Oftentimes, we fall in love with an idea and build up our expectations. Then, whether our expectations are met or not, we immediately start looking for another project—or something else to look forward to. When I say "we," I really mean "ME." This is what I do.

What I wish I did is to celebrate the daily-ness of what happens to me, and not just be looking for the next big thing. I want to feel that it’s okay to be steadfast and that there isn’t anything wrong with me because I’m not living on the edge. Does that even make sense?

I guess what I’m trying to say is that I really hope that God is just as happy with me when I am living in my daily-ness of things and not just when I am overwhelmed with His goodness. I say hope because I'm not sure I believe that yet--even though I want to.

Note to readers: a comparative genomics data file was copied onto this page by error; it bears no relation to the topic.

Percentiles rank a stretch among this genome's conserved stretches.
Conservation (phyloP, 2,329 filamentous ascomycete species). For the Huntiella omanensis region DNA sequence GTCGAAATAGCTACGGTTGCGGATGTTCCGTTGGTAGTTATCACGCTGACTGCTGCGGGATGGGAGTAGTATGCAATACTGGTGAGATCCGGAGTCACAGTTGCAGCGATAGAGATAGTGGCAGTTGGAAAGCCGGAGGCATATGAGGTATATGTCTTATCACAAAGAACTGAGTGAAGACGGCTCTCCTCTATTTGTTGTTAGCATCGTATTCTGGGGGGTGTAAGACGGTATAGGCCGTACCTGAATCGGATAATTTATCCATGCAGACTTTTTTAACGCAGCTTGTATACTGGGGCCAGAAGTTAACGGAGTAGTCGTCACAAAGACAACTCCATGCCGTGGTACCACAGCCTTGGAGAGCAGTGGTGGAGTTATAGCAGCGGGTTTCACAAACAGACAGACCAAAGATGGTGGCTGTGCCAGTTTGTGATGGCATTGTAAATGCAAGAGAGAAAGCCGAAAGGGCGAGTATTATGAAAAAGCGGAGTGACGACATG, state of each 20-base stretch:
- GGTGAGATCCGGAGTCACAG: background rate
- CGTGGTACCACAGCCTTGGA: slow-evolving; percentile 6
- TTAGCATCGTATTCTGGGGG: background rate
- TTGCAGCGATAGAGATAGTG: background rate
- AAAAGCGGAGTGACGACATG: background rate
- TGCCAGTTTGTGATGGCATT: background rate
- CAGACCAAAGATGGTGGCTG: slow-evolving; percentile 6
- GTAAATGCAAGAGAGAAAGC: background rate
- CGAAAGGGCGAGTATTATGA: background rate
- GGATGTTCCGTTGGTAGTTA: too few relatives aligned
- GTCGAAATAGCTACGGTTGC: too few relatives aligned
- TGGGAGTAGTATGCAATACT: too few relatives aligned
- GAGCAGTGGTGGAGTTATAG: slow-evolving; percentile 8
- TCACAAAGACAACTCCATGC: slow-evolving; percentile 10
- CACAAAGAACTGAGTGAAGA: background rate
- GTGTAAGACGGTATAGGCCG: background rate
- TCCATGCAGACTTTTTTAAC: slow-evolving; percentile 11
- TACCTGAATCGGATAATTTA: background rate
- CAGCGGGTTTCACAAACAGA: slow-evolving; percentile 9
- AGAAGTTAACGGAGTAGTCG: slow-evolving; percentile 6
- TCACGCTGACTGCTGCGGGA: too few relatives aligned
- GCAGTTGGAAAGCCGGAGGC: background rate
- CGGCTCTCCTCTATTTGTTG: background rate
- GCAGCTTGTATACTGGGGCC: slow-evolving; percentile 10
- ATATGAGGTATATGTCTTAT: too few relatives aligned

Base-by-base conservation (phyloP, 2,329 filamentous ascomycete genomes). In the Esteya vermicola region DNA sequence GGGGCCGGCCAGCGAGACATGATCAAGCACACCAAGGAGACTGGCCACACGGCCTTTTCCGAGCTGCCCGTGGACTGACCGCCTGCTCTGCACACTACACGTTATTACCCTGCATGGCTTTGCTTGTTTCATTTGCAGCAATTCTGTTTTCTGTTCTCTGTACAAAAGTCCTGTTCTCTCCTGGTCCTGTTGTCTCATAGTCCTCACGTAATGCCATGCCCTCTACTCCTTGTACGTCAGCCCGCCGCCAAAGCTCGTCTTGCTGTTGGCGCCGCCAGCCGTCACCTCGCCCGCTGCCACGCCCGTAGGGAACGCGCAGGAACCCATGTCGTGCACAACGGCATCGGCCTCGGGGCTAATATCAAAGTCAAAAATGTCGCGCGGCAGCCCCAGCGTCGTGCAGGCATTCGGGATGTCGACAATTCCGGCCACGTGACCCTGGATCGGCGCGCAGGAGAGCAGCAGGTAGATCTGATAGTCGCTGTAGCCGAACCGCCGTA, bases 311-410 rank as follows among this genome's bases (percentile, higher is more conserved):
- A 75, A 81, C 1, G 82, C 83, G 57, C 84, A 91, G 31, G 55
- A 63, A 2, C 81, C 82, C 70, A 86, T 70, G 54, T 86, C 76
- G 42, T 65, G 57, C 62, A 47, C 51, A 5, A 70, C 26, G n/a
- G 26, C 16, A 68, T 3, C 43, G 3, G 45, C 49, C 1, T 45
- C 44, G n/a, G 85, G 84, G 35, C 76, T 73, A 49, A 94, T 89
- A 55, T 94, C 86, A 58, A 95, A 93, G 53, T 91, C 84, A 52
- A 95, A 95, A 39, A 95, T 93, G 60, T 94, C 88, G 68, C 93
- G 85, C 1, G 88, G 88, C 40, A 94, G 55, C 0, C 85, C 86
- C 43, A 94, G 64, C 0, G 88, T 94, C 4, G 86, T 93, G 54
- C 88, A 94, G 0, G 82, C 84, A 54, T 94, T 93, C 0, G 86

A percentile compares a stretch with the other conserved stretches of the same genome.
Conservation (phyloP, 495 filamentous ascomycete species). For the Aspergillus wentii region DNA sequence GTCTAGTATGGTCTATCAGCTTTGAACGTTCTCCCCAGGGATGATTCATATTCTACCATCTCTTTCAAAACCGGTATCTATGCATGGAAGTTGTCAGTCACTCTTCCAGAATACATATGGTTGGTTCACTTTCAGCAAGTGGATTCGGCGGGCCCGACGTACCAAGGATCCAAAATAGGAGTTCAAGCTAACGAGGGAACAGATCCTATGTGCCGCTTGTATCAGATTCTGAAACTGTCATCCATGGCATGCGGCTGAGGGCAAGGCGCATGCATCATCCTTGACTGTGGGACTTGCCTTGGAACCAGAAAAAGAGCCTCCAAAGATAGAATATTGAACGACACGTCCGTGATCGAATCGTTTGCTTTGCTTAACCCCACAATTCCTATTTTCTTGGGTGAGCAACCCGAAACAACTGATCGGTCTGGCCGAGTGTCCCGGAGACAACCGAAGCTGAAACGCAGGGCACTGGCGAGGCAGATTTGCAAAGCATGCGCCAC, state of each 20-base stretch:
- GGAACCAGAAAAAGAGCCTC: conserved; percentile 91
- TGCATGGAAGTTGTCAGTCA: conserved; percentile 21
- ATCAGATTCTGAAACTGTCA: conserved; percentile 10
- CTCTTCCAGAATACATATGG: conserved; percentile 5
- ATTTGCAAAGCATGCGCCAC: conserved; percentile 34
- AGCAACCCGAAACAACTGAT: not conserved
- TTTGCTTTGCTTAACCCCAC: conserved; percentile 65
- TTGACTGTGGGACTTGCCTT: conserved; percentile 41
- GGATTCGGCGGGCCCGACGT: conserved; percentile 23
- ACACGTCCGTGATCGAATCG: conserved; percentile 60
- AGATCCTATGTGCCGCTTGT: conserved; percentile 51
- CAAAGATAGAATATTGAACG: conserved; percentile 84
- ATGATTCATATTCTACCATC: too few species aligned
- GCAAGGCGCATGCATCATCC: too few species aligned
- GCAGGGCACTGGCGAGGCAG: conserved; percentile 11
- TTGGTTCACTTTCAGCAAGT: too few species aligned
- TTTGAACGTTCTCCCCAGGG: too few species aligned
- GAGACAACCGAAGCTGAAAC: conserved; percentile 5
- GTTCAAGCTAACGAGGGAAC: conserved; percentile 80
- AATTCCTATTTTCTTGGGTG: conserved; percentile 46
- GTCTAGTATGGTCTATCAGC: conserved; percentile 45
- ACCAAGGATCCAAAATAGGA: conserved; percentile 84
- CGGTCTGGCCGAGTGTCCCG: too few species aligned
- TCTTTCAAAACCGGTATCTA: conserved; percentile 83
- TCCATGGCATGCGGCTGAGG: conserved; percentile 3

I guess the question I have to ask myself every day and every moment is, "Am I wasting this opportunity or living it out the way He is leading me?"

Now, if only the answer was always as clear as the question.

Saturday, February 19, 2011


My family was blessed today. Actually, we were blessed sometime in the past few weeks, but just found out about it this morning. I debated even writing about it because it means I have to tell some other personal stuff (I know—seems like I share A LOT here, huh—what else is sacred, right? I actually DO have some stuff that just seems too private to let the world know about).

The past few months have been more challenging financially for us than they have been in a long time. We both work hard, but neither of our career choices has given us the ability yet to make a lot of money. I work for a church where I am blessed, but still make a substantial amount less than the last job I had. Brian works for himself and he has had some setbacks that I won’t go into detail about here, but they have caused us to question whether or not we are doing what we should be doing right now.